Obamacare's Doctor Dilemma

America has a looming problem -- and Obamacare is going to make it worse. That's the conclusion from two former U.S. Senate majority leaders -- one a Democrat and the other a Republican.

It's rare that two influential members from both major U.S. political parties agree on anything related to the Affordable Care Act, commonly referred to as Obamacare. But former Democrat Senate Majority Leader Tom Daschle from South Dakota and former Republican Senate Majority Leader Bill Frist from Tennessee recently co-wrote an article in Health Affairs that pointed out that the U.S. faces a doctor dilemma. And they say that Obamacare seems likely to make the problem even bigger.

A dearth of doctors
What is this doctor dilemma? Daschle and Frist wrote that there are "alarming doctor shortages across the country." They're right.

The state of Hawaii reported 18% fewer doctors than needed in 2012. A recent study in the Greater Cincinnati area also found an 18% shortage of primary care physicians in that region. Actual and projected physician shortages have been identified in at least 33 states in the past few years. The U.S. Department of Health and Human Services says that around 30 million Americans live in areas where there are too few health-care providers.

This problem isn't going away. The Association of American Medical Colleges projects that the U.S. faces a shortage of more than 90,000 physicians by 2020. That shortfall will grow to over 130,000 by 2025. These numbers more optimistic than estimates from the American Academy of Family Physicians, which projects a shortage of nearly 149,000 doctors by 2020.

Obamacare makes it worse
Several factors are driving the need for more physicians. Although the overall U.S. population is growing only modestly, more people translates to demand for more doctors. According to the U.S. Census Bureau, the number of elderly Americans will double by 2030 -- with increased need for medical services.

While demand for physicians increase, one out of every three doctors currently practicing in the U.S. is over age 55. Many of these doctors will retire in the next decade. Medical schools have experienced increased enrollment over the last four years, but the number of potential new doctors isn't enough to offset the other trends.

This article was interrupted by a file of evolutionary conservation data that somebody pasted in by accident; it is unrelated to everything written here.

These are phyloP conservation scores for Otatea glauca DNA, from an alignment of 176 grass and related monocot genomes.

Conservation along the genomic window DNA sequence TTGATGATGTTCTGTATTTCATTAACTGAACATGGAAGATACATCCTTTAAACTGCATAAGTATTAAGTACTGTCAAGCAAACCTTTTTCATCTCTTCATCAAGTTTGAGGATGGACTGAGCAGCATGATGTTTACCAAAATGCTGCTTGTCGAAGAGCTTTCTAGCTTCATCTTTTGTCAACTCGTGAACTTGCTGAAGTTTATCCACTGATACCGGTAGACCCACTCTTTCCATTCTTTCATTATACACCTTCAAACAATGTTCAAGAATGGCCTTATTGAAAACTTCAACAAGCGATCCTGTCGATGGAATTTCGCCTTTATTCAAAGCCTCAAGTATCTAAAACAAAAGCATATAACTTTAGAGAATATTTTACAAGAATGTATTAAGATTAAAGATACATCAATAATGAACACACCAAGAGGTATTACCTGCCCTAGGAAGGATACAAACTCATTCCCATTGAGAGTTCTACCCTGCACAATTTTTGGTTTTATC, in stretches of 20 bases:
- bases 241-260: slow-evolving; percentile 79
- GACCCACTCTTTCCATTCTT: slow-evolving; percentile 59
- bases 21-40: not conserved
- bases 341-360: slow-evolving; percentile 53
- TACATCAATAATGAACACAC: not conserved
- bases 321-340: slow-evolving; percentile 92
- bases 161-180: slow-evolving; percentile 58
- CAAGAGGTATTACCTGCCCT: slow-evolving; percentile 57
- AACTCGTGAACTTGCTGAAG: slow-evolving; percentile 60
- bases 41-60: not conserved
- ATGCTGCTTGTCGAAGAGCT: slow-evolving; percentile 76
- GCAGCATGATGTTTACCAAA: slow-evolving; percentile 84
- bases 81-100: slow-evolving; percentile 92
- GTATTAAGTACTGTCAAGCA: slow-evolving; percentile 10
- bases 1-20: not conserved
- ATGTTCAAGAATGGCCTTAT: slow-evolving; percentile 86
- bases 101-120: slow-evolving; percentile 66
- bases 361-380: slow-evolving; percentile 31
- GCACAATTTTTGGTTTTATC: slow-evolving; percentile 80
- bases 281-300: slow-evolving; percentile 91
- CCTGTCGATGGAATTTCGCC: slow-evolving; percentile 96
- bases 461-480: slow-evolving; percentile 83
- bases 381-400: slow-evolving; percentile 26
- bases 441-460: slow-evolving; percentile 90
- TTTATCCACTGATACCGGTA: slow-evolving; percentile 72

Daschle and Frist say that Obamacare will make the physician shortage even worse. A report published in the Annals of Family Medicine supports their view. The study projected a physician shortfall of 52,000 by 2025 -- lower than some of the other estimates. However, research data indicated this need for more doctors is 18% higher than it would have been without implementation of Obamacare.

How will Obamacare worsen the physician shortage? The clearest way is through increasing demand for health care itself. If health reform enables 30 million more Americans to gain insurance as intended, these individuals will in all likelihood seek more medical care than before they had insurance. It's this impact that brought Dashle and Frist to agree that Obamacare could lead to more challenges in balancing the supply and demand for physicians.

Solutions
The former senators point to technology as a key opportunity for solving the problem. Several experts asked recently by the Wall Street Journal about how to address the physician shortage also indicated that use of technology could help, particularly with helping doctors work more efficiently and shifting more care to home settings. Such solutions also present opportunities for investors.

One company working to help make physicians more efficient is athenahealth (NASDAQ: ATHN  ) . In June, health-care research firm KLAS named the company's electronic medical record system as the top-ranked system for physicians in terms of usability, efficiency, and effectiveness. The stock is up 44% year-to-date.

IBM (NYSE: IBM  ) hopes to change the way physicians provide care with its Watson technology. Big Blue is targeting the natural language capabilities, hypothesis generation, and evidence-based learning capabilities of Watson to support doctors in diagnosing and treating patients. What could be interesting is how this technology might also enable other health-care providers such as nurse practitioners and physician assistants to provide higher level of care.

Some observers maintain that the physician shortage is really more of a location problem. Some areas have plenty of doctors while others have too few. Telemedicine is a technology that could help alleviate this issue. Research firm InMedica thinks that the use of telemedicine and related technologies will explode more than 700% by 2017.

Qualcomm (NASDAQ: QCOM  ) looks to be a winner if this prediction comes true. Its Qualcomm Life unit focuses on remote health management. The company's 2Net cloud platform for connecting biometric devices to remotely hosted applications opens the door to a wide array of possibilities for health-care providers to remotely monitor patients.

Even if other solutions are implemented to help solve the nation's doctor dilemma, these technology companies should benefit from increased use of their products. A shortfall in the number of physicians could lead to a windfall for smart investors.